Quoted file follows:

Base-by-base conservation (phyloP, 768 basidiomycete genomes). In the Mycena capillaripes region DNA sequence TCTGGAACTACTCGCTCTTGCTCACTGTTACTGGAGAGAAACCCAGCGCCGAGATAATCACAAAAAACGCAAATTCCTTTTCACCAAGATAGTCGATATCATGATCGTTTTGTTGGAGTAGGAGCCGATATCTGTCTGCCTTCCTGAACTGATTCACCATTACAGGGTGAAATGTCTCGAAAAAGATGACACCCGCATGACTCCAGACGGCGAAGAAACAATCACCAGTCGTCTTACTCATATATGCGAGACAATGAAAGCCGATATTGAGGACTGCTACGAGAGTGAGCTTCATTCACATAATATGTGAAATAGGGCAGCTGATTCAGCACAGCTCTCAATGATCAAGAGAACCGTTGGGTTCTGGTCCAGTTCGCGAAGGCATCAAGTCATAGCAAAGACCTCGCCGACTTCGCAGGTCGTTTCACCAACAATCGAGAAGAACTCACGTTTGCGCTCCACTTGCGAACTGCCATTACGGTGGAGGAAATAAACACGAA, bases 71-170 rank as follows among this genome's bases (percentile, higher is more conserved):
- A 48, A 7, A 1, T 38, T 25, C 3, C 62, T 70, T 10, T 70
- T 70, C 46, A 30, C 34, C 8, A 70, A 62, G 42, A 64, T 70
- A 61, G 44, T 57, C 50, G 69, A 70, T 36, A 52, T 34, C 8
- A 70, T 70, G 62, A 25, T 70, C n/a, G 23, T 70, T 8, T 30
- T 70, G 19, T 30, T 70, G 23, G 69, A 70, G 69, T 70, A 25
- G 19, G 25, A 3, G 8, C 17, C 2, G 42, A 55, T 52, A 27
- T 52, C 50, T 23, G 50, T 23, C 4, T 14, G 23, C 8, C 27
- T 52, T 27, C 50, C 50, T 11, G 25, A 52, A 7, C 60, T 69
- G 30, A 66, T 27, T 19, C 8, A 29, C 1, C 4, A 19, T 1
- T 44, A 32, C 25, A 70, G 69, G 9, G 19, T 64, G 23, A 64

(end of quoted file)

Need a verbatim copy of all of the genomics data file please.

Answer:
Base-by-base conservation (phyloP, 768 basidiomycete genomes). In the Mycena capillaripes region DNA sequence TCTGGAACTACTCGCTCTTGCTCACTGTTACTGGAGAGAAACCCAGCGCCGAGATAATCACAAAAAACGCAAATTCCTTTTCACCAAGATAGTCGATATCATGATCGTTTTGTTGGAGTAGGAGCCGATATCTGTCTGCCTTCCTGAACTGATTCACCATTACAGGGTGAAATGTCTCGAAAAAGATGACACCCGCATGACTCCAGACGGCGAAGAAACAATCACCAGTCGTCTTACTCATATATGCGAGACAATGAAAGCCGATATTGAGGACTGCTACGAGAGTGAGCTTCATTCACATAATATGTGAAATAGGGCAGCTGATTCAGCACAGCTCTCAATGATCAAGAGAACCGTTGGGTTCTGGTCCAGTTCGCGAAGGCATCAAGTCATAGCAAAGACCTCGCCGACTTCGCAGGTCGTTTCACCAACAATCGAGAAGAACTCACGTTTGCGCTCCACTTGCGAACTGCCATTACGGTGGAGGAAATAAACACGAA, bases 71-170 rank as follows among this genome's bases (percentile, higher is more conserved):
- A 48, A 7, A 1, T 38, T 25, C 3, C 62, T 70, T 10, T 70
- T 70, C 46, A 30, C 34, C 8, A 70, A 62, G 42, A 64, T 70
- A 61, G 44, T 57, C 50, G 69, A 70, T 36, A 52, T 34, C 8
- A 70, T 70, G 62, A 25, T 70, C n/a, G 23, T 70, T 8, T 30
- T 70, G 19, T 30, T 70, G 23, G 69, A 70, G 69, T 70, A 25
- G 19, G 25, A 3, G 8, C 17, C 2, G 42, A 55, T 52, A 27
- T 52, C 50, T 23, G 50, T 23, C 4, T 14, G 23, C 8, C 27
- T 52, T 27, C 50, C 50, T 11, G 25, A 52, A 7, C 60, T 69
- G 30, A 66, T 27, T 19, C 8, A 29, C 1, C 4, A 19, T 1
- T 44, A 32, C 25, A 70, G 69, G 9, G 19, T 64, G 23, A 64